Date of Award:


Document Type:


Degree Name:

Master of Education (MEd)



Committee Chair(s)

Michael R. Bertoch


Michael R. Bertoch


David R. Stone


Ronald S. Peterson


Today's youth have few real contacts with the work world and have little knowledge of what is expected from them. Many grade school youngsters are not aware of the type of work their parents are doing. Some do not even know where their parents work. It is difficult for most elementary students to see the relationship between their present school activities and their future life. And all too often, students can not express personal goals or plans.

As students become more aware of the world of work, they should be better prepared to enter it and they should also develop an appreciation of work and a self-concept that leads to a more fruitful and satisfactory life.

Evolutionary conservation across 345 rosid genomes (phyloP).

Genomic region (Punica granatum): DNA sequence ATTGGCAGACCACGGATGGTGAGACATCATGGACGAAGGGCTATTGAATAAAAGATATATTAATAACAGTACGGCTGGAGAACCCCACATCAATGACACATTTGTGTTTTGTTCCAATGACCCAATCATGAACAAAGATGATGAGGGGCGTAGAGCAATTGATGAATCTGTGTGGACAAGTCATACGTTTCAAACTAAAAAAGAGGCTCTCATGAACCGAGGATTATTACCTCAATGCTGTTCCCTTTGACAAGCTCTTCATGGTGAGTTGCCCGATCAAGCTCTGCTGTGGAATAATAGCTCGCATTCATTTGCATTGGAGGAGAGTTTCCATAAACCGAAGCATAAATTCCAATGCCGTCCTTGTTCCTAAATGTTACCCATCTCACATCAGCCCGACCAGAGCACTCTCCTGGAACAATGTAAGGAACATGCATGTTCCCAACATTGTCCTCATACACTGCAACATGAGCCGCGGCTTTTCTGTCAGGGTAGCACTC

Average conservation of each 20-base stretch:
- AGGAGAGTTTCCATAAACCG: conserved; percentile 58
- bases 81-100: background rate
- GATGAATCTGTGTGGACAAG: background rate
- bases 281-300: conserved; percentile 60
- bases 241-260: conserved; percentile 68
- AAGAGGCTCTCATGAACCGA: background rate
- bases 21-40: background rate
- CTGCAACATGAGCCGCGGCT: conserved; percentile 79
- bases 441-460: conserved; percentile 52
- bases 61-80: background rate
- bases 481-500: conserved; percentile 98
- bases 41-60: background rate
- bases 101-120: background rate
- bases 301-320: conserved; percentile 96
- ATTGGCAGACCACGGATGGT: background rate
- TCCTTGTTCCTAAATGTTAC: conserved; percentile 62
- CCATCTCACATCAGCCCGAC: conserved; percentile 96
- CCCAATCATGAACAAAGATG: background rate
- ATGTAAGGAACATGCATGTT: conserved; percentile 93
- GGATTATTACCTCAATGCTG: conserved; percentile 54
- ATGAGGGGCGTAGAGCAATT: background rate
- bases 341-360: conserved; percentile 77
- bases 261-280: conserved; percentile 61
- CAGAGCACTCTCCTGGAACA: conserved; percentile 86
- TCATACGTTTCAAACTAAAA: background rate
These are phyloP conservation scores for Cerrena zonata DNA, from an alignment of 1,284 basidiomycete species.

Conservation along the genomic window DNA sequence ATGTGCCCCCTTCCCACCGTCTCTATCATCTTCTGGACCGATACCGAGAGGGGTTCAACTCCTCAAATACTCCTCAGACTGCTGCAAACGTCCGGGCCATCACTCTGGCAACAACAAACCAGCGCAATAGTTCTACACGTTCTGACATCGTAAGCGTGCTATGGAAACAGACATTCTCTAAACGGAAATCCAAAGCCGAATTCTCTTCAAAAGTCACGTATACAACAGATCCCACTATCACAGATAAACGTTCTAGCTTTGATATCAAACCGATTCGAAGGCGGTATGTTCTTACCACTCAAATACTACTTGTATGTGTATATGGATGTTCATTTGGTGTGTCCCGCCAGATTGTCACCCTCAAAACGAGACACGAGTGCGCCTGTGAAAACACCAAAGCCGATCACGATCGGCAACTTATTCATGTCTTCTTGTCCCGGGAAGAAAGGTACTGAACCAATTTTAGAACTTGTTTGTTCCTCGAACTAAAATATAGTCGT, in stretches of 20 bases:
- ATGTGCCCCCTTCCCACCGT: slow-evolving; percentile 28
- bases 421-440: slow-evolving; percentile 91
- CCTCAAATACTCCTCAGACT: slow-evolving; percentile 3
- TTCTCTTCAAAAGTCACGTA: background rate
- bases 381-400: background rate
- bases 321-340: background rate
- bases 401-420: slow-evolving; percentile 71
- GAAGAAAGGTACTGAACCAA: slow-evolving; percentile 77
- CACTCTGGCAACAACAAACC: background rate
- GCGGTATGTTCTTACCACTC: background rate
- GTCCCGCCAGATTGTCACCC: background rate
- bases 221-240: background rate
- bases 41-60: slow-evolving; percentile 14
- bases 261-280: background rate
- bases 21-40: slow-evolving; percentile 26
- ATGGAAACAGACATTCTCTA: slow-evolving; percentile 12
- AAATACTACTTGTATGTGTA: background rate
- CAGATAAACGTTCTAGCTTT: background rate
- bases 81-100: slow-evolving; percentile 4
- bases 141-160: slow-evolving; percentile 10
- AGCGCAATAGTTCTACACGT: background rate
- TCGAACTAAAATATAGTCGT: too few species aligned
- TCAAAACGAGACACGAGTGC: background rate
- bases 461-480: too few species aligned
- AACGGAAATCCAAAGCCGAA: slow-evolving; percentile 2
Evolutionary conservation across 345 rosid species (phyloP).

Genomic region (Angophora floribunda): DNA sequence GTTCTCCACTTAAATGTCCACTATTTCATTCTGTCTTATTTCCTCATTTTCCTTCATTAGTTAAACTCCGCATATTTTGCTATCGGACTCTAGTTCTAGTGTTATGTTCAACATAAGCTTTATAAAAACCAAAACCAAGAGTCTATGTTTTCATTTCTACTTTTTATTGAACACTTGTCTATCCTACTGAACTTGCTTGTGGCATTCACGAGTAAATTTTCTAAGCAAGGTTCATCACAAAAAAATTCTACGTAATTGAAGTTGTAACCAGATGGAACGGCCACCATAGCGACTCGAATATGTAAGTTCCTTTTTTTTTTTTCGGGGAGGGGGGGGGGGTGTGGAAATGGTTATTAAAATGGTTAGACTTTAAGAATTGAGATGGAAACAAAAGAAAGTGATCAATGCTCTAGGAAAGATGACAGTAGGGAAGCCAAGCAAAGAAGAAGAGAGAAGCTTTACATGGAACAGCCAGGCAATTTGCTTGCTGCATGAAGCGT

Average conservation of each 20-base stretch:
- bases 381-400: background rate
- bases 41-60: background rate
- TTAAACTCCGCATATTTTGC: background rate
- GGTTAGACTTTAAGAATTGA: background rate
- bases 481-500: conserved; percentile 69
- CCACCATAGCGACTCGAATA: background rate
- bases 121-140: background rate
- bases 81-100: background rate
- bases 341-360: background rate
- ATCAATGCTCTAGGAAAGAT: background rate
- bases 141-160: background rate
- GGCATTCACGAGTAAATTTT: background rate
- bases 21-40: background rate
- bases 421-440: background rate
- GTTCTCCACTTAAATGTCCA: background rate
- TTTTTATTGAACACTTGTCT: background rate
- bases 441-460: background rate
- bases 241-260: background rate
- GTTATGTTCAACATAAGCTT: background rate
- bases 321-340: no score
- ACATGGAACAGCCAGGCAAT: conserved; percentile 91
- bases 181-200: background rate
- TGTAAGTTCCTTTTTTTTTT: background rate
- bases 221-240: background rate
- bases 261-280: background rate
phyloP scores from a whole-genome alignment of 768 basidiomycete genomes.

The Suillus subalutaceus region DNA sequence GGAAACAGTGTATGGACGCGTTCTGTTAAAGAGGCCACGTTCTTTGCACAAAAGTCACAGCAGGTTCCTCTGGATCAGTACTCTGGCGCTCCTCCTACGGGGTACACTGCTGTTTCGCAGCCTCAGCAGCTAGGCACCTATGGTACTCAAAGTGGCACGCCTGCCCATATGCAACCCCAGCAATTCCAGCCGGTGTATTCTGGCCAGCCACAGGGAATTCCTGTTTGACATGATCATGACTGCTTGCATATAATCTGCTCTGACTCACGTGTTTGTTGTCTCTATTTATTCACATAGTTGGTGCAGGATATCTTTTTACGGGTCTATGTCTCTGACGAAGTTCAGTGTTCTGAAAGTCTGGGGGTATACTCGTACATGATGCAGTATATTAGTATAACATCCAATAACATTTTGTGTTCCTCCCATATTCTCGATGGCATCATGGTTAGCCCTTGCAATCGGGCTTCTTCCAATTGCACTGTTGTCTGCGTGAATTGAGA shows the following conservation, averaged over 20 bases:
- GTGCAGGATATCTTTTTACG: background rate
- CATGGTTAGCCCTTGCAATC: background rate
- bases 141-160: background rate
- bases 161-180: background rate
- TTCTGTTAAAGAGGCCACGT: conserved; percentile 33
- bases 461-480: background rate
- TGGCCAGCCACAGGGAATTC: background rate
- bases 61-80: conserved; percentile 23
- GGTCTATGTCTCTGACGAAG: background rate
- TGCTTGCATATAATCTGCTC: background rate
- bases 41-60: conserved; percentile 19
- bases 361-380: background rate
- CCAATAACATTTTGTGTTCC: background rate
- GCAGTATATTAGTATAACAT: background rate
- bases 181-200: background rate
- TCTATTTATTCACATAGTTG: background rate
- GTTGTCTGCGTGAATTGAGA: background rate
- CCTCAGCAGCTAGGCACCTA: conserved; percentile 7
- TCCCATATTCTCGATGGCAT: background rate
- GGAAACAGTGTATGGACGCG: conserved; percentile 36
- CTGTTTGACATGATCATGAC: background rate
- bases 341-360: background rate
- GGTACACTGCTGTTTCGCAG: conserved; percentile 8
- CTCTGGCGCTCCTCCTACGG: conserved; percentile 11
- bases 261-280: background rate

The career development approach is underway to some degree in every state in the Union, largely through the efforts of the United States Office of Education. It is growing in prominence in local systems and has indeed become a top priority item nationally under Commissioner Sidney P. Marland. Each state has been asked to undertake plans (with federal funds) for one or more career education projects of its own. Commissioner Marland (1972) plans that pupils in the first six grades would become familiar with the career clusters through instructional materials, field trips, and the kinds of teaching approaches now used to compliment courses in basic language, social studies, science, and mathematics. He also encourages teachers of all subjects to learn new techniques on relating their work to career education purposes. The program is expected to enhance the quality of learning in the academic subjects as a result of more realistic motivation.